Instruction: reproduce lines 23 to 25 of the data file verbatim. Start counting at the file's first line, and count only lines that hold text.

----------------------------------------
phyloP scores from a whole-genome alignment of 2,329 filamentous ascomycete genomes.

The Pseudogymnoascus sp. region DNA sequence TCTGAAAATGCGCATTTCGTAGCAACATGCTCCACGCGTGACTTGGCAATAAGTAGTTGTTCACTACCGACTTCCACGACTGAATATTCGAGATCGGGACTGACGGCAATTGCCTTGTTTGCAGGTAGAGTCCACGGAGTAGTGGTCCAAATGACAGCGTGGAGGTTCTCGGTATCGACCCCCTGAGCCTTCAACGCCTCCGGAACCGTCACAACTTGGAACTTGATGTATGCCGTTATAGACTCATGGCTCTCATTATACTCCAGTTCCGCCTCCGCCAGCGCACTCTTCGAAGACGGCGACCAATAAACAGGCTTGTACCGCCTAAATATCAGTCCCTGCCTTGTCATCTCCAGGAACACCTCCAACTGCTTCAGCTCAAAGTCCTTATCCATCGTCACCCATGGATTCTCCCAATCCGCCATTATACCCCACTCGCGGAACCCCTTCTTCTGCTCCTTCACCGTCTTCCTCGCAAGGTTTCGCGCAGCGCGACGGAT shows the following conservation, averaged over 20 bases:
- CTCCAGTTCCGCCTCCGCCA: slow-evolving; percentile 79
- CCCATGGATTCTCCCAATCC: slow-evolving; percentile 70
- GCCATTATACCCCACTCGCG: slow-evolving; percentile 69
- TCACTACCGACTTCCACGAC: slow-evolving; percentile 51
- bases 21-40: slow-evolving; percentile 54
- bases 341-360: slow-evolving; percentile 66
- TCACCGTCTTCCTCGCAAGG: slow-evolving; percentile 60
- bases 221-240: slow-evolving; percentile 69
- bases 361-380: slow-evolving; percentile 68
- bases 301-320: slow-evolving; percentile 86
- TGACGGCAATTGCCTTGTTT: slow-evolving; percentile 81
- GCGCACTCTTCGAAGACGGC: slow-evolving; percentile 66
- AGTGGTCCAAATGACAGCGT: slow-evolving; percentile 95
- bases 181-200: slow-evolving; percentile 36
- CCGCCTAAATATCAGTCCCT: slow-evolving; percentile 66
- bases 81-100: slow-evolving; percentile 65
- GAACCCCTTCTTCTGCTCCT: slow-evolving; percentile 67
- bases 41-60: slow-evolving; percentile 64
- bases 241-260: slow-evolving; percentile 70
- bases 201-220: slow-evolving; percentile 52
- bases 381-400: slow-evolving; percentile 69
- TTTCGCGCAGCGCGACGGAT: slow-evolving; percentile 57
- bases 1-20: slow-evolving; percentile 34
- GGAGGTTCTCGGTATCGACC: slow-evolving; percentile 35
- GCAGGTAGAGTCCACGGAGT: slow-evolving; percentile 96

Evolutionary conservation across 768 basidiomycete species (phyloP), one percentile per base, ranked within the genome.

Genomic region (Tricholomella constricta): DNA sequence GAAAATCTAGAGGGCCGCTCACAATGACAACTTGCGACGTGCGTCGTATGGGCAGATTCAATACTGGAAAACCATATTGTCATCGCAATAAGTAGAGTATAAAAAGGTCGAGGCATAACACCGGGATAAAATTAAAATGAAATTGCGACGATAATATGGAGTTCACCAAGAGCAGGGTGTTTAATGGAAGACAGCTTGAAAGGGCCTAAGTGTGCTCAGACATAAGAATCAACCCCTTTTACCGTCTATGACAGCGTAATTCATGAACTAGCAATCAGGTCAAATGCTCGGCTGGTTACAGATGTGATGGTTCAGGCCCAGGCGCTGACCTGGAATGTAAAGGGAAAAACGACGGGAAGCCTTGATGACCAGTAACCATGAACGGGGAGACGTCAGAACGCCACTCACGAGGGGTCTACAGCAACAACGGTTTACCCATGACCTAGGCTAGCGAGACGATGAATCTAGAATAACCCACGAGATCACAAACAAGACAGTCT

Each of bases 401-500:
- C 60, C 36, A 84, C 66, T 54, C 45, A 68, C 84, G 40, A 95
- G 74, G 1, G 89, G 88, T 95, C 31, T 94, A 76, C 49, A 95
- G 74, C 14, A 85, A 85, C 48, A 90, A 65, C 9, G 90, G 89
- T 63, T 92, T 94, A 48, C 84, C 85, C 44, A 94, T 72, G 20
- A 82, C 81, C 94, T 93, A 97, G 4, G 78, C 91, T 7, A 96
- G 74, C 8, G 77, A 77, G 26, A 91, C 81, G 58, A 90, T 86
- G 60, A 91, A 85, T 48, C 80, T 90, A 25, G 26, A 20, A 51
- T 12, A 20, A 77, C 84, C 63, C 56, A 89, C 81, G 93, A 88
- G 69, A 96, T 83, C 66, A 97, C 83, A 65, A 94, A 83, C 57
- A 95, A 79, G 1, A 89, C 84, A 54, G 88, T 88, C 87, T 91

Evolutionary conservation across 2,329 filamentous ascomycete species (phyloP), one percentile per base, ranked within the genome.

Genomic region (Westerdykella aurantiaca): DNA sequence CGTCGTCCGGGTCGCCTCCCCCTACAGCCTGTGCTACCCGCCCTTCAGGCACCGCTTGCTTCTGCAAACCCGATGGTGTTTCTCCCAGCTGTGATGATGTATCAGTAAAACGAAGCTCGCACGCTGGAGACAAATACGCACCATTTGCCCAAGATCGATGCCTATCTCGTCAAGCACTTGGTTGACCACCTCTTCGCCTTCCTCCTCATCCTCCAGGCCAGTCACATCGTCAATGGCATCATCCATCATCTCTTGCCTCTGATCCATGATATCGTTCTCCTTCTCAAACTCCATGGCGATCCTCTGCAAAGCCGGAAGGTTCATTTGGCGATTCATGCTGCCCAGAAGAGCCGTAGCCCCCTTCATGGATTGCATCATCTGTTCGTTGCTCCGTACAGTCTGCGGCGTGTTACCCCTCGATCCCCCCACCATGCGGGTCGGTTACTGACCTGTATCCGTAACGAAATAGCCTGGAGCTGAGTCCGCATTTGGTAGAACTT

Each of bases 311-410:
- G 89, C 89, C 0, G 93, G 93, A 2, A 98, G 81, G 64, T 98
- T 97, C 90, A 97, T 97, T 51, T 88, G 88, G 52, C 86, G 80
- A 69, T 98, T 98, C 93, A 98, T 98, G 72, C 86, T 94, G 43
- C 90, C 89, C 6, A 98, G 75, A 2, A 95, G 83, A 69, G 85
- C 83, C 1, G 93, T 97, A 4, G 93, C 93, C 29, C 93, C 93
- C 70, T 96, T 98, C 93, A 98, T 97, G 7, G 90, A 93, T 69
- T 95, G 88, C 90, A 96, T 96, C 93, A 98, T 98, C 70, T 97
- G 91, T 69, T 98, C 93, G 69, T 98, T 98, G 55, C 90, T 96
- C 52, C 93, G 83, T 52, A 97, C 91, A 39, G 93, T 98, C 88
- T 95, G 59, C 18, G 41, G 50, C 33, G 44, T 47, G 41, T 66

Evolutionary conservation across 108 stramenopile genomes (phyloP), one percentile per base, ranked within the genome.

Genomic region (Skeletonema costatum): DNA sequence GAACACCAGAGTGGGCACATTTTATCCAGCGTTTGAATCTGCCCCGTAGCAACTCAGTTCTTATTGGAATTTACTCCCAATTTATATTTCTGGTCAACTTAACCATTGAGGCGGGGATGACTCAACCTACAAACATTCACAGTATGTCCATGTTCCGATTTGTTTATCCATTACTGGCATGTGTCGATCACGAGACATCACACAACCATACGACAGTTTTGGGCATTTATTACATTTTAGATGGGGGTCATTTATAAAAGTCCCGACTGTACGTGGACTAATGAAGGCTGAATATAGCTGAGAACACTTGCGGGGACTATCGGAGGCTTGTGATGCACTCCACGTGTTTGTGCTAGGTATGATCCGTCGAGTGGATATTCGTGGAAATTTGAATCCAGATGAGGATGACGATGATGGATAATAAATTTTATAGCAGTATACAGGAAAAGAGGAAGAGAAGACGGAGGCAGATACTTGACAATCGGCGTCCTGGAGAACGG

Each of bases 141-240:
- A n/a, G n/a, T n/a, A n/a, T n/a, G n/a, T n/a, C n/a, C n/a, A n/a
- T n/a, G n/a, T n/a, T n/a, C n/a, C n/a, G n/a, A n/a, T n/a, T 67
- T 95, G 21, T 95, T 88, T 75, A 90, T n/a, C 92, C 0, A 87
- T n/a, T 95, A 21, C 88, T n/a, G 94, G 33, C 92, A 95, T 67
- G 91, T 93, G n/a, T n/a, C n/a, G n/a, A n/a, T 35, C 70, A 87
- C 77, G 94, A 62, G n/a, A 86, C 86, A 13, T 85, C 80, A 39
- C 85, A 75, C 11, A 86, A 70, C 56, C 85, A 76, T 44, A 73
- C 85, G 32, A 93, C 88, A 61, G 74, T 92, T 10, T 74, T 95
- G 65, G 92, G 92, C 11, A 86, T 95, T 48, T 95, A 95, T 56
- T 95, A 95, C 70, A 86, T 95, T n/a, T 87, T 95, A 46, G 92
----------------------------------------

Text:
- bases 381-400: slow-evolving; percentile 69
- TTTCGCGCAGCGCGACGGAT: slow-evolving; percentile 57
- bases 1-20: slow-evolving; percentile 34